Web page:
Tuesday, 25 June, 2024
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Mixed reaction to new smoking, vaping Bill at public hearing

The public appears divided over the new Tobacco Products and Electronic Delivery Systems Control Bill, with the first public hearings – in North West Province, hosted by the Portfolio Committee on Health – drawing both positive and negative sentiments.

Industry experts have slammed the proposed laws, which include a ban on cigarettes sales through vending machines, smoke-free indoor public places and certain outdoor areas, and plain packaging with health warnings and pictorials on cigarette boxes, warning they will fail to improving people’s health while increasing the illicit market – and could cost the country billions in tax revenue.

Other proposed changes include a total ban on display at point-of-sale and the regulation and control of electronic nicotine delivery systems and no-nicotine delivery systems, reports BusinessTech.

Critics said this could slash tax collection rates, that shrinking the tobacco industry will affect the overall fiscus.

Others said the Bill emphasised the strain on the healthcare system from smoking, and that tax collection from the tobacco industry was negligible compared with the R42bn the department spends on tobacco-related illnesses.

Packaging

There was agreement that standardised packaging could prevent producers from targeting young people, which should reduce consumption and further protect them from the harm of tobacco use.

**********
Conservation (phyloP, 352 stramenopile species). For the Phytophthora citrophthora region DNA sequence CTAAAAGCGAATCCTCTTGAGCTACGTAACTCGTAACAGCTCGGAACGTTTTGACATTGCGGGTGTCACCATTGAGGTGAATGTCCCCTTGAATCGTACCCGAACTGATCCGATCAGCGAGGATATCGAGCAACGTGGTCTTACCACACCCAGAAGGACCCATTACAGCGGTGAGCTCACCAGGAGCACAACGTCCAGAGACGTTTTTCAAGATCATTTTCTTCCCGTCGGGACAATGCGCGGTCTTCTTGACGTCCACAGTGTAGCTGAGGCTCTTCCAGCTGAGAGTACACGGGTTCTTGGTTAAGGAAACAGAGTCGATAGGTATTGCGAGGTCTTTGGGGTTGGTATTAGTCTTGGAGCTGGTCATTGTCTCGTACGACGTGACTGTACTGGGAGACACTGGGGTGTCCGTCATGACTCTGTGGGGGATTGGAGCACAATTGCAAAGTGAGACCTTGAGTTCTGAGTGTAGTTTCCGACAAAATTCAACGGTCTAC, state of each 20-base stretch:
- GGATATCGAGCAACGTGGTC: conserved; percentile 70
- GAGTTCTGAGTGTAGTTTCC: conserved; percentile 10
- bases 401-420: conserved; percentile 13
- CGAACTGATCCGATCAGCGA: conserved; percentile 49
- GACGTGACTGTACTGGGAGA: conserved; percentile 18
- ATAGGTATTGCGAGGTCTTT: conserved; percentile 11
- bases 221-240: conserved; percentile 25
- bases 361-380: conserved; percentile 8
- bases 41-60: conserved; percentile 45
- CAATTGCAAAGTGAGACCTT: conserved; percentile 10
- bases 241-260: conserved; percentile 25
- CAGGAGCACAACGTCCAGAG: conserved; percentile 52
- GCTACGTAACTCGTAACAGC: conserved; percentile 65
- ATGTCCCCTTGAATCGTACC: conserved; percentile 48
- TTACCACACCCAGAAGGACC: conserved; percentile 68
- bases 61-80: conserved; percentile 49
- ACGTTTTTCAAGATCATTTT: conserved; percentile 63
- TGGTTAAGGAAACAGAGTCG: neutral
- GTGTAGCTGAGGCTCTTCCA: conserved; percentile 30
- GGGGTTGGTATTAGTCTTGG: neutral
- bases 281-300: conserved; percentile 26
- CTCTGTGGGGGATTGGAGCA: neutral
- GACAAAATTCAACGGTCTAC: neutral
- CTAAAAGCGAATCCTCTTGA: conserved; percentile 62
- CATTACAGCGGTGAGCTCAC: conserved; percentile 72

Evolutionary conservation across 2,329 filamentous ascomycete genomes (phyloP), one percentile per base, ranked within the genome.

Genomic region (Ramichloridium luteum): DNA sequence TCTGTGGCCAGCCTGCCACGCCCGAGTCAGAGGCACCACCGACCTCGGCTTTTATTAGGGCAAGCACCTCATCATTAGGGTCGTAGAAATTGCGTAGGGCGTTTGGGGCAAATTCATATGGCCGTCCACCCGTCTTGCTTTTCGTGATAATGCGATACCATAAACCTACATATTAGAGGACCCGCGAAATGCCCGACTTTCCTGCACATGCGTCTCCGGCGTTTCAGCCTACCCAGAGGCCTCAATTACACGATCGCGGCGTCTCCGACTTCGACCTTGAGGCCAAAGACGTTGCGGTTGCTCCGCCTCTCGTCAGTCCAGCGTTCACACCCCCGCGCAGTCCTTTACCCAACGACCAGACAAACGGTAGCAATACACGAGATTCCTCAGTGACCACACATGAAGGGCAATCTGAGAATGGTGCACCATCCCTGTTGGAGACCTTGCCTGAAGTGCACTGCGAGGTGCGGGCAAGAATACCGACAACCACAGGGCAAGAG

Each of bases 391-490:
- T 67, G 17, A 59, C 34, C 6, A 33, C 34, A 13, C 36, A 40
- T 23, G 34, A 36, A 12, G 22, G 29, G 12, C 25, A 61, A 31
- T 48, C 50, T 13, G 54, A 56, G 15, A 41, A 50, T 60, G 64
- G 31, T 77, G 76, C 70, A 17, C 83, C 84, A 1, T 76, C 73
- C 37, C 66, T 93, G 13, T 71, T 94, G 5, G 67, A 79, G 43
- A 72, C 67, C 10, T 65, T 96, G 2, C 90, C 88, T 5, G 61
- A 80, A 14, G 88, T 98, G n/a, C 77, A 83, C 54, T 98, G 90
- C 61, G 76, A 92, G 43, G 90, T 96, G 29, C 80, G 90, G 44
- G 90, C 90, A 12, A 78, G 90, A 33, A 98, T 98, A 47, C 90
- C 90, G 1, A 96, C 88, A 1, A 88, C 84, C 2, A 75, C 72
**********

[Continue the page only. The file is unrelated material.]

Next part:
However, some suggested that the Bill would affect economic activities, like the manufacturing of boxes and other packaging materials, and could lead to job losses in a country desperately needing more employment.

Many warned that standardised packaging could also promote the sale of illicit and substandard tobacco products that could harm consumers.

The Covid-19 lockdown was cited as an example of how over-regulation can lead to increased consumption of illicit tobacco products.

Vaping

In terms of positives for the Bill, the clauses on electronic delivery services were generally well received.

Participants said that vapes are targeting the youth and exposing them to unknown chemicals, and there was an overall belief that the Bill adequately deals with the regulatory loopholes for electronic delivery systems.

But there were mixed views over the proposed criminalisation found in the Bill, with supporters arguing that tougher punishments are necessary to deter non-compliance and ensure adherence.

On the other hand, some argued that the fine or imprisonment for those failing to comply with clause 4 (3) (c) – no tobacco product can be sold or imported unless it is in intact packaging – was far too harsh, and would negatively affect traders who sell loose, or single-stick cigarettes, and that criminalising them was unfair.

A number of participants said the Bill was not specific in several aspects, with an overwhelming call to clearly explain the scope of the Minister’s regulatory powers.

 

BusinessTech article – South Africans divided over new smoking and vaping laws (Open access)

 

See more from MedicalBrief archives:

 

New deadline for comment on vape, smoking laws

 

Will proposed new tax policy curb popularity of vaping?

 

SA plans new e-cigarette and vaping rules

 

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